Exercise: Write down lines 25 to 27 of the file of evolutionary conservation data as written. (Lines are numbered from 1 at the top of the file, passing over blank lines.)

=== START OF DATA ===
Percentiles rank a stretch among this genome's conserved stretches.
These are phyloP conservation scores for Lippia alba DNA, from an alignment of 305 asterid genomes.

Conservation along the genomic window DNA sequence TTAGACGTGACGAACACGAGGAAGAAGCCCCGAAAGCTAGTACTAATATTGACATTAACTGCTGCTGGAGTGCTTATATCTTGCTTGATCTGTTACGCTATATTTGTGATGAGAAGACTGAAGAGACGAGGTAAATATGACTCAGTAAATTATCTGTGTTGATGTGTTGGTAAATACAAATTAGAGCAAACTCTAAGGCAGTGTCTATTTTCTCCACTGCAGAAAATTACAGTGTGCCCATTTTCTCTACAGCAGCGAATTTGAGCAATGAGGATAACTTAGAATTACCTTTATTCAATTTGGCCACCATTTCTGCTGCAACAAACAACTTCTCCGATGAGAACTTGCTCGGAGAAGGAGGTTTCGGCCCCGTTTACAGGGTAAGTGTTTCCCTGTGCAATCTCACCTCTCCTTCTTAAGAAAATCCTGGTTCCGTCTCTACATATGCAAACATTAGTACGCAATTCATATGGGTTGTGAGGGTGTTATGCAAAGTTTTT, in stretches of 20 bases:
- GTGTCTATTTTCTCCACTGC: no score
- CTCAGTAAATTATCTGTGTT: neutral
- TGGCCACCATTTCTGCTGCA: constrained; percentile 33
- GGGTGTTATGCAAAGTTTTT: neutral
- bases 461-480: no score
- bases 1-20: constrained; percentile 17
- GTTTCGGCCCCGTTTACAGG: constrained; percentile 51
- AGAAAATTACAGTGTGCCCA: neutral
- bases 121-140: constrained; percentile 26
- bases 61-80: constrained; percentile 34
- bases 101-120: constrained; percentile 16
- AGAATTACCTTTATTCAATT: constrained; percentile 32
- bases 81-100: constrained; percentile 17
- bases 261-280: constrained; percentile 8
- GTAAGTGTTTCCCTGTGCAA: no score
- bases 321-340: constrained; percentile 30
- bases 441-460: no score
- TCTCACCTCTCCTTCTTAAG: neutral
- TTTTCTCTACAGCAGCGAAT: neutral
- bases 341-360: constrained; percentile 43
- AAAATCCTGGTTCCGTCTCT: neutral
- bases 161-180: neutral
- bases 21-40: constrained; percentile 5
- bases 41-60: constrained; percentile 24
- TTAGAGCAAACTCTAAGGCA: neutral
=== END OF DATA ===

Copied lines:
- bases 161-180: neutral
- bases 21-40: constrained; percentile 5
- bases 41-60: constrained; percentile 24